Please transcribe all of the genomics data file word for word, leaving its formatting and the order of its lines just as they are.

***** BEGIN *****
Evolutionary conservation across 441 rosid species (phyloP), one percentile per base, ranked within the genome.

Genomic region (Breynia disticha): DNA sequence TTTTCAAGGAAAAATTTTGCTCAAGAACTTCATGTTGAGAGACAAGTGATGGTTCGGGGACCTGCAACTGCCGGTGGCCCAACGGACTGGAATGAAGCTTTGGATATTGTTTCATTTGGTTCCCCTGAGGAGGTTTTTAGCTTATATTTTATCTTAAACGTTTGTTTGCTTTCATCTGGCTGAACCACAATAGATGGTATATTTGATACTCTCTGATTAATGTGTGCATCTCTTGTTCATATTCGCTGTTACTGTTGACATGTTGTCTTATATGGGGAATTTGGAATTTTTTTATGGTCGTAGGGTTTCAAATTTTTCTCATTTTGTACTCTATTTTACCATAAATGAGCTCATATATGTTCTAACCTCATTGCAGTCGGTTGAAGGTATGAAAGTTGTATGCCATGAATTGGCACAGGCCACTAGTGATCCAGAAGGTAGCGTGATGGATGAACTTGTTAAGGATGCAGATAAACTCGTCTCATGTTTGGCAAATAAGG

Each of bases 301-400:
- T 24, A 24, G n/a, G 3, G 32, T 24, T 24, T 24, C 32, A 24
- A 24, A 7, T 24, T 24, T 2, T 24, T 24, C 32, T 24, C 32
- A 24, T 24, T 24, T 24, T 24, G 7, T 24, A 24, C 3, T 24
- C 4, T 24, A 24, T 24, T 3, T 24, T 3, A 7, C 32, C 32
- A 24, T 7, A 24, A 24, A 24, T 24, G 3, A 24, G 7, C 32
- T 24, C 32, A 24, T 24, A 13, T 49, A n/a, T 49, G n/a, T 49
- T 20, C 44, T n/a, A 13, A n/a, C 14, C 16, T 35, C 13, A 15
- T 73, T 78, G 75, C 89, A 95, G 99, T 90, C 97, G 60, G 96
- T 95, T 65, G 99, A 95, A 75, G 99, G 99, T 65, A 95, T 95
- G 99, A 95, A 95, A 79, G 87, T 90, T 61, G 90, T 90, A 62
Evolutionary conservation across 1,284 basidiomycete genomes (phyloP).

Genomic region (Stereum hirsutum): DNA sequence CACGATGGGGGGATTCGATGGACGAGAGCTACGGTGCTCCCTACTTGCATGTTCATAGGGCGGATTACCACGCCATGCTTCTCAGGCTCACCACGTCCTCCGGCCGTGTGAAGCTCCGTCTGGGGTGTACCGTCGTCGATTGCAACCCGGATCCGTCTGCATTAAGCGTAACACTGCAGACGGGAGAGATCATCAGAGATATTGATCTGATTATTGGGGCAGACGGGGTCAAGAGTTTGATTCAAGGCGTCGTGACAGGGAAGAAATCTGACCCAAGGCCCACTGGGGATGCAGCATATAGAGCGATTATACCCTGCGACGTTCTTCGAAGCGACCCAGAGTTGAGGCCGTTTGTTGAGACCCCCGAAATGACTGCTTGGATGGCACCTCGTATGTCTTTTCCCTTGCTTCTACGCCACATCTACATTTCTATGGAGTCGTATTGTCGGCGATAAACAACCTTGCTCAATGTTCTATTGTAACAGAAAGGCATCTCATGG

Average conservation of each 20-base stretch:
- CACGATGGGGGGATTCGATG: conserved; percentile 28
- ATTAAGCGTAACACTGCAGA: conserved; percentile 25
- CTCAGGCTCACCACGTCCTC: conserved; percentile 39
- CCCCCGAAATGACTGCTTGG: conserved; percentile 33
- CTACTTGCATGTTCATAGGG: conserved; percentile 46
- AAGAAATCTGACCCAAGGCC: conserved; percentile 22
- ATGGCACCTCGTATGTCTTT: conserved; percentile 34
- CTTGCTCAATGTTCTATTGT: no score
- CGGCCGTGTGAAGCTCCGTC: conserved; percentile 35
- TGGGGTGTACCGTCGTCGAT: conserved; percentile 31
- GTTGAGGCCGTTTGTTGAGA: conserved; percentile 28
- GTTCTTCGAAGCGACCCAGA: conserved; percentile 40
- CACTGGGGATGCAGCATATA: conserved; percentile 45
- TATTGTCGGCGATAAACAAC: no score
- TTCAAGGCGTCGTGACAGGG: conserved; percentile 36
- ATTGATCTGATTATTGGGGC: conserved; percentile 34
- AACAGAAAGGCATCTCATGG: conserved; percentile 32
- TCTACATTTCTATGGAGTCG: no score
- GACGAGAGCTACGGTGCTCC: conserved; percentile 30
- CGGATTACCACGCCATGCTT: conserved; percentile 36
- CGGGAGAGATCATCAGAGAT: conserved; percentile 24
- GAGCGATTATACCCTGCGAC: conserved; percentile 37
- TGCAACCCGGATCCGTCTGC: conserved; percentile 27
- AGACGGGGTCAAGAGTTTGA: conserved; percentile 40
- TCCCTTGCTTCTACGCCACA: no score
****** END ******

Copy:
Evolutionary conservation across 441 rosid species (phyloP), one percentile per base, ranked within the genome.

Genomic region (Breynia disticha): DNA sequence TTTTCAAGGAAAAATTTTGCTCAAGAACTTCATGTTGAGAGACAAGTGATGGTTCGGGGACCTGCAACTGCCGGTGGCCCAACGGACTGGAATGAAGCTTTGGATATTGTTTCATTTGGTTCCCCTGAGGAGGTTTTTAGCTTATATTTTATCTTAAACGTTTGTTTGCTTTCATCTGGCTGAACCACAATAGATGGTATATTTGATACTCTCTGATTAATGTGTGCATCTCTTGTTCATATTCGCTGTTACTGTTGACATGTTGTCTTATATGGGGAATTTGGAATTTTTTTATGGTCGTAGGGTTTCAAATTTTTCTCATTTTGTACTCTATTTTACCATAAATGAGCTCATATATGTTCTAACCTCATTGCAGTCGGTTGAAGGTATGAAAGTTGTATGCCATGAATTGGCACAGGCCACTAGTGATCCAGAAGGTAGCGTGATGGATGAACTTGTTAAGGATGCAGATAAACTCGTCTCATGTTTGGCAAATAAGG

Each of bases 301-400:
- T 24, A 24, G n/a, G 3, G 32, T 24, T 24, T 24, C 32, A 24
- A 24, A 7, T 24, T 24, T 2, T 24, T 24, C 32, T 24, C 32
- A 24, T 24, T 24, T 24, T 24, G 7, T 24, A 24, C 3, T 24
- C 4, T 24, A 24, T 24, T 3, T 24, T 3, A 7, C 32, C 32
- A 24, T 7, A 24, A 24, A 24, T 24, G 3, A 24, G 7, C 32
- T 24, C 32, A 24, T 24, A 13, T 49, A n/a, T 49, G n/a, T 49
- T 20, C 44, T n/a, A 13, A n/a, C 14, C 16, T 35, C 13, A 15
- T 73, T 78, G 75, C 89, A 95, G 99, T 90, C 97, G 60, G 96
- T 95, T 65, G 99, A 95, A 75, G 99, G 99, T 65, A 95, T 95
- G 99, A 95, A 95, A 79, G 87, T 90, T 61, G 90, T 90, A 62
Evolutionary conservation across 1,284 basidiomycete genomes (phyloP).

Genomic region (Stereum hirsutum): DNA sequence CACGATGGGGGGATTCGATGGACGAGAGCTACGGTGCTCCCTACTTGCATGTTCATAGGGCGGATTACCACGCCATGCTTCTCAGGCTCACCACGTCCTCCGGCCGTGTGAAGCTCCGTCTGGGGTGTACCGTCGTCGATTGCAACCCGGATCCGTCTGCATTAAGCGTAACACTGCAGACGGGAGAGATCATCAGAGATATTGATCTGATTATTGGGGCAGACGGGGTCAAGAGTTTGATTCAAGGCGTCGTGACAGGGAAGAAATCTGACCCAAGGCCCACTGGGGATGCAGCATATAGAGCGATTATACCCTGCGACGTTCTTCGAAGCGACCCAGAGTTGAGGCCGTTTGTTGAGACCCCCGAAATGACTGCTTGGATGGCACCTCGTATGTCTTTTCCCTTGCTTCTACGCCACATCTACATTTCTATGGAGTCGTATTGTCGGCGATAAACAACCTTGCTCAATGTTCTATTGTAACAGAAAGGCATCTCATGG

Average conservation of each 20-base stretch:
- CACGATGGGGGGATTCGATG: conserved; percentile 28
- ATTAAGCGTAACACTGCAGA: conserved; percentile 25
- CTCAGGCTCACCACGTCCTC: conserved; percentile 39
- CCCCCGAAATGACTGCTTGG: conserved; percentile 33
- CTACTTGCATGTTCATAGGG: conserved; percentile 46
- AAGAAATCTGACCCAAGGCC: conserved; percentile 22
- ATGGCACCTCGTATGTCTTT: conserved; percentile 34
- CTTGCTCAATGTTCTATTGT: no score
- CGGCCGTGTGAAGCTCCGTC: conserved; percentile 35
- TGGGGTGTACCGTCGTCGAT: conserved; percentile 31
- GTTGAGGCCGTTTGTTGAGA: conserved; percentile 28
- GTTCTTCGAAGCGACCCAGA: conserved; percentile 40
- CACTGGGGATGCAGCATATA: conserved; percentile 45
- TATTGTCGGCGATAAACAAC: no score
- TTCAAGGCGTCGTGACAGGG: conserved; percentile 36
- ATTGATCTGATTATTGGGGC: conserved; percentile 34
- AACAGAAAGGCATCTCATGG: conserved; percentile 32
- TCTACATTTCTATGGAGTCG: no score
- GACGAGAGCTACGGTGCTCC: conserved; percentile 30
- CGGATTACCACGCCATGCTT: conserved; percentile 36
- CGGGAGAGATCATCAGAGAT: conserved; percentile 24
- GAGCGATTATACCCTGCGAC: conserved; percentile 37
- TGCAACCCGGATCCGTCTGC: conserved; percentile 27
- AGACGGGGTCAAGAGTTTGA: conserved; percentile 40
- TCCCTTGCTTCTACGCCACA: no score